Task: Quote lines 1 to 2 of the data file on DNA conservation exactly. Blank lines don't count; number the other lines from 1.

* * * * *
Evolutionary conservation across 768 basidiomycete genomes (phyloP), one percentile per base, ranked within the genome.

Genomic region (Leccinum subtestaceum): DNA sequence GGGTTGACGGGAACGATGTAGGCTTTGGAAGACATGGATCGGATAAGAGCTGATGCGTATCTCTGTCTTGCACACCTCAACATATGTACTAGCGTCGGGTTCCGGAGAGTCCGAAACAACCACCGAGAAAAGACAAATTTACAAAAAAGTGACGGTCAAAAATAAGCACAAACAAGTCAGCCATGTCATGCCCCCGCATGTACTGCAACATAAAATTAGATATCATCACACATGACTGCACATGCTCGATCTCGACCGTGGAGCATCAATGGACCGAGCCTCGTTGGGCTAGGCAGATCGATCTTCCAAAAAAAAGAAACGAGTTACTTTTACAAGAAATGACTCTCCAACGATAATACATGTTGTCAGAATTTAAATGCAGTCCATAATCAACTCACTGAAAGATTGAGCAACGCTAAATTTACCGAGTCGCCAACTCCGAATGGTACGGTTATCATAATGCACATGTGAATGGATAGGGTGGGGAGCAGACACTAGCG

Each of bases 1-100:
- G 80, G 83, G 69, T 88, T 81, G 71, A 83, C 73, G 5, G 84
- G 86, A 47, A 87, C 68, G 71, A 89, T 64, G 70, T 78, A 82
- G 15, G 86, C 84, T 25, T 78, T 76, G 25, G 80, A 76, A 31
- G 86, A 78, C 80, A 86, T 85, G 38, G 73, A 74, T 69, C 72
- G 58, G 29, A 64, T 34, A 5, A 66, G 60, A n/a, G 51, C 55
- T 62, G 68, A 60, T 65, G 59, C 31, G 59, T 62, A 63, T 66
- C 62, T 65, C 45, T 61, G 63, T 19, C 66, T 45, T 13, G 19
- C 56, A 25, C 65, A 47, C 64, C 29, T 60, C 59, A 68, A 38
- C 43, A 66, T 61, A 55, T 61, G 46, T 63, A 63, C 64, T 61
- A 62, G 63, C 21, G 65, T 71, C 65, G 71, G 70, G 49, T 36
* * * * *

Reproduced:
Evolutionary conservation across 768 basidiomycete genomes (phyloP), one percentile per base, ranked within the genome.

Genomic region (Leccinum subtestaceum): DNA sequence GGGTTGACGGGAACGATGTAGGCTTTGGAAGACATGGATCGGATAAGAGCTGATGCGTATCTCTGTCTTGCACACCTCAACATATGTACTAGCGTCGGGTTCCGGAGAGTCCGAAACAACCACCGAGAAAAGACAAATTTACAAAAAAGTGACGGTCAAAAATAAGCACAAACAAGTCAGCCATGTCATGCCCCCGCATGTACTGCAACATAAAATTAGATATCATCACACATGACTGCACATGCTCGATCTCGACCGTGGAGCATCAATGGACCGAGCCTCGTTGGGCTAGGCAGATCGATCTTCCAAAAAAAAGAAACGAGTTACTTTTACAAGAAATGACTCTCCAACGATAATACATGTTGTCAGAATTTAAATGCAGTCCATAATCAACTCACTGAAAGATTGAGCAACGCTAAATTTACCGAGTCGCCAACTCCGAATGGTACGGTTATCATAATGCACATGTGAATGGATAGGGTGGGGAGCAGACACTAGCG